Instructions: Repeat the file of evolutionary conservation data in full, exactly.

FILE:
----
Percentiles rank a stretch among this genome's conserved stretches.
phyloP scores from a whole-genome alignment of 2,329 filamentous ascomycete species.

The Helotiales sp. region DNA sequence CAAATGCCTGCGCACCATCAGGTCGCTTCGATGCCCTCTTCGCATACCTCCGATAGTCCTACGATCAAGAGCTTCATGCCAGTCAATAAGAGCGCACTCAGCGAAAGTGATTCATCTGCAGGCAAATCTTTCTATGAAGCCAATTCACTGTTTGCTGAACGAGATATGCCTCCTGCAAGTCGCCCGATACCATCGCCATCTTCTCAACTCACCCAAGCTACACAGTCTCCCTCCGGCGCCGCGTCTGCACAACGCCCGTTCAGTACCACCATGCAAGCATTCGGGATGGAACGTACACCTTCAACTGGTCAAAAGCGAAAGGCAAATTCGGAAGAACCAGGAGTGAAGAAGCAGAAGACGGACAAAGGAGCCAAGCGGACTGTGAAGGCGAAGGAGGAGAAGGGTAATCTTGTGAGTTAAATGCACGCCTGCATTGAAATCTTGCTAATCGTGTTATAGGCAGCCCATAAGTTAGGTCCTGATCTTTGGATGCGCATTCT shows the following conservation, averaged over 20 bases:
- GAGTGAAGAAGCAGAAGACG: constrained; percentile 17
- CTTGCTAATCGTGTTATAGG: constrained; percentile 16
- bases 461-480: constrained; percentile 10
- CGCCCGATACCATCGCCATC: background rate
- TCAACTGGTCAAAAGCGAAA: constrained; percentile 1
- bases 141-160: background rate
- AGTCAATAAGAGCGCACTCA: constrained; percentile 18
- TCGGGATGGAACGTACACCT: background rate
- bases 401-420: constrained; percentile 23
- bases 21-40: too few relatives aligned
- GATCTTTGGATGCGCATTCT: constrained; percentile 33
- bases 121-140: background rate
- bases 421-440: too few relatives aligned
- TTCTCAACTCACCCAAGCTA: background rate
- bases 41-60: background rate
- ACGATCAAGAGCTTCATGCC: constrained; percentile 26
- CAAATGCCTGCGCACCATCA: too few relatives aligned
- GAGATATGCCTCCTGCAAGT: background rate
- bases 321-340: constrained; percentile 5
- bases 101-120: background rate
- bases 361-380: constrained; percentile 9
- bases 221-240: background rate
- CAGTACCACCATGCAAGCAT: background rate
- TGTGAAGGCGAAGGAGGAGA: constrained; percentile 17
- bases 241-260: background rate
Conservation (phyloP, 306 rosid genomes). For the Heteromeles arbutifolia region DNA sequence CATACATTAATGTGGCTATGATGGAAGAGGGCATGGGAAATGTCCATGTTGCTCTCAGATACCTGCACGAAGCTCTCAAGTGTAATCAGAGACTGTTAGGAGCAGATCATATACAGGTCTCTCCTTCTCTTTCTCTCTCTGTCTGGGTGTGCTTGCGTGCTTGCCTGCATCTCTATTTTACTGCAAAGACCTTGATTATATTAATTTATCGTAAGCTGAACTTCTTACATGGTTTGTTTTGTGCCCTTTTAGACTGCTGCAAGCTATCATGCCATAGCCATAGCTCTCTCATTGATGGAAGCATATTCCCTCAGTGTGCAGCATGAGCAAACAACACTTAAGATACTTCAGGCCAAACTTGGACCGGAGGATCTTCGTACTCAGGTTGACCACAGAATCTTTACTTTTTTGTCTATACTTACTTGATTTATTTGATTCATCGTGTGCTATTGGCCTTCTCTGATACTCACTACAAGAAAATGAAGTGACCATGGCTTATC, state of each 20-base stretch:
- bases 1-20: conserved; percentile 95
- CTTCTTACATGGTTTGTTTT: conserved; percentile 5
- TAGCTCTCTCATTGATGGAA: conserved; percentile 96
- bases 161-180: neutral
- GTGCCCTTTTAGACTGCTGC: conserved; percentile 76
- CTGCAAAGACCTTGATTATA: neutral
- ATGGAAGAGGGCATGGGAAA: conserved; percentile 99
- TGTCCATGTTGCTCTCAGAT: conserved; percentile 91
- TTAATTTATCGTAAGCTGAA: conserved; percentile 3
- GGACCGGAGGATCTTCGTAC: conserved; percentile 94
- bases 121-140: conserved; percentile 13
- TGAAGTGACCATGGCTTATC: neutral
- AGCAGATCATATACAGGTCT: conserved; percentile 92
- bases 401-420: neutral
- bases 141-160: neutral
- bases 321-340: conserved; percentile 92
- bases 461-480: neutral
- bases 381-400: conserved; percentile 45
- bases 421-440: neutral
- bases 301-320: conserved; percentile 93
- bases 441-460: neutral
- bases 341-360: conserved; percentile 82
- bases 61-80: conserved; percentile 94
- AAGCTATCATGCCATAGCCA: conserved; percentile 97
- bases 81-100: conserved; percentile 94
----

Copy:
Percentiles rank a stretch among this genome's conserved stretches.
phyloP scores from a whole-genome alignment of 2,329 filamentous ascomycete species.

The Helotiales sp. region DNA sequence CAAATGCCTGCGCACCATCAGGTCGCTTCGATGCCCTCTTCGCATACCTCCGATAGTCCTACGATCAAGAGCTTCATGCCAGTCAATAAGAGCGCACTCAGCGAAAGTGATTCATCTGCAGGCAAATCTTTCTATGAAGCCAATTCACTGTTTGCTGAACGAGATATGCCTCCTGCAAGTCGCCCGATACCATCGCCATCTTCTCAACTCACCCAAGCTACACAGTCTCCCTCCGGCGCCGCGTCTGCACAACGCCCGTTCAGTACCACCATGCAAGCATTCGGGATGGAACGTACACCTTCAACTGGTCAAAAGCGAAAGGCAAATTCGGAAGAACCAGGAGTGAAGAAGCAGAAGACGGACAAAGGAGCCAAGCGGACTGTGAAGGCGAAGGAGGAGAAGGGTAATCTTGTGAGTTAAATGCACGCCTGCATTGAAATCTTGCTAATCGTGTTATAGGCAGCCCATAAGTTAGGTCCTGATCTTTGGATGCGCATTCT shows the following conservation, averaged over 20 bases:
- GAGTGAAGAAGCAGAAGACG: constrained; percentile 17
- CTTGCTAATCGTGTTATAGG: constrained; percentile 16
- bases 461-480: constrained; percentile 10
- CGCCCGATACCATCGCCATC: background rate
- TCAACTGGTCAAAAGCGAAA: constrained; percentile 1
- bases 141-160: background rate
- AGTCAATAAGAGCGCACTCA: constrained; percentile 18
- TCGGGATGGAACGTACACCT: background rate
- bases 401-420: constrained; percentile 23
- bases 21-40: too few relatives aligned
- GATCTTTGGATGCGCATTCT: constrained; percentile 33
- bases 121-140: background rate
- bases 421-440: too few relatives aligned
- TTCTCAACTCACCCAAGCTA: background rate
- bases 41-60: background rate
- ACGATCAAGAGCTTCATGCC: constrained; percentile 26
- CAAATGCCTGCGCACCATCA: too few relatives aligned
- GAGATATGCCTCCTGCAAGT: background rate
- bases 321-340: constrained; percentile 5
- bases 101-120: background rate
- bases 361-380: constrained; percentile 9
- bases 221-240: background rate
- CAGTACCACCATGCAAGCAT: background rate
- TGTGAAGGCGAAGGAGGAGA: constrained; percentile 17
- bases 241-260: background rate
Conservation (phyloP, 306 rosid genomes). For the Heteromeles arbutifolia region DNA sequence CATACATTAATGTGGCTATGATGGAAGAGGGCATGGGAAATGTCCATGTTGCTCTCAGATACCTGCACGAAGCTCTCAAGTGTAATCAGAGACTGTTAGGAGCAGATCATATACAGGTCTCTCCTTCTCTTTCTCTCTCTGTCTGGGTGTGCTTGCGTGCTTGCCTGCATCTCTATTTTACTGCAAAGACCTTGATTATATTAATTTATCGTAAGCTGAACTTCTTACATGGTTTGTTTTGTGCCCTTTTAGACTGCTGCAAGCTATCATGCCATAGCCATAGCTCTCTCATTGATGGAAGCATATTCCCTCAGTGTGCAGCATGAGCAAACAACACTTAAGATACTTCAGGCCAAACTTGGACCGGAGGATCTTCGTACTCAGGTTGACCACAGAATCTTTACTTTTTTGTCTATACTTACTTGATTTATTTGATTCATCGTGTGCTATTGGCCTTCTCTGATACTCACTACAAGAAAATGAAGTGACCATGGCTTATC, state of each 20-base stretch:
- bases 1-20: conserved; percentile 95
- CTTCTTACATGGTTTGTTTT: conserved; percentile 5
- TAGCTCTCTCATTGATGGAA: conserved; percentile 96
- bases 161-180: neutral
- GTGCCCTTTTAGACTGCTGC: conserved; percentile 76
- CTGCAAAGACCTTGATTATA: neutral
- ATGGAAGAGGGCATGGGAAA: conserved; percentile 99
- TGTCCATGTTGCTCTCAGAT: conserved; percentile 91
- TTAATTTATCGTAAGCTGAA: conserved; percentile 3
- GGACCGGAGGATCTTCGTAC: conserved; percentile 94
- bases 121-140: conserved; percentile 13
- TGAAGTGACCATGGCTTATC: neutral
- AGCAGATCATATACAGGTCT: conserved; percentile 92
- bases 401-420: neutral
- bases 141-160: neutral
- bases 321-340: conserved; percentile 92
- bases 461-480: neutral
- bases 381-400: conserved; percentile 45
- bases 421-440: neutral
- bases 301-320: conserved; percentile 93
- bases 441-460: neutral
- bases 341-360: conserved; percentile 82
- bases 61-80: conserved; percentile 94
- AAGCTATCATGCCATAGCCA: conserved; percentile 97
- bases 81-100: conserved; percentile 94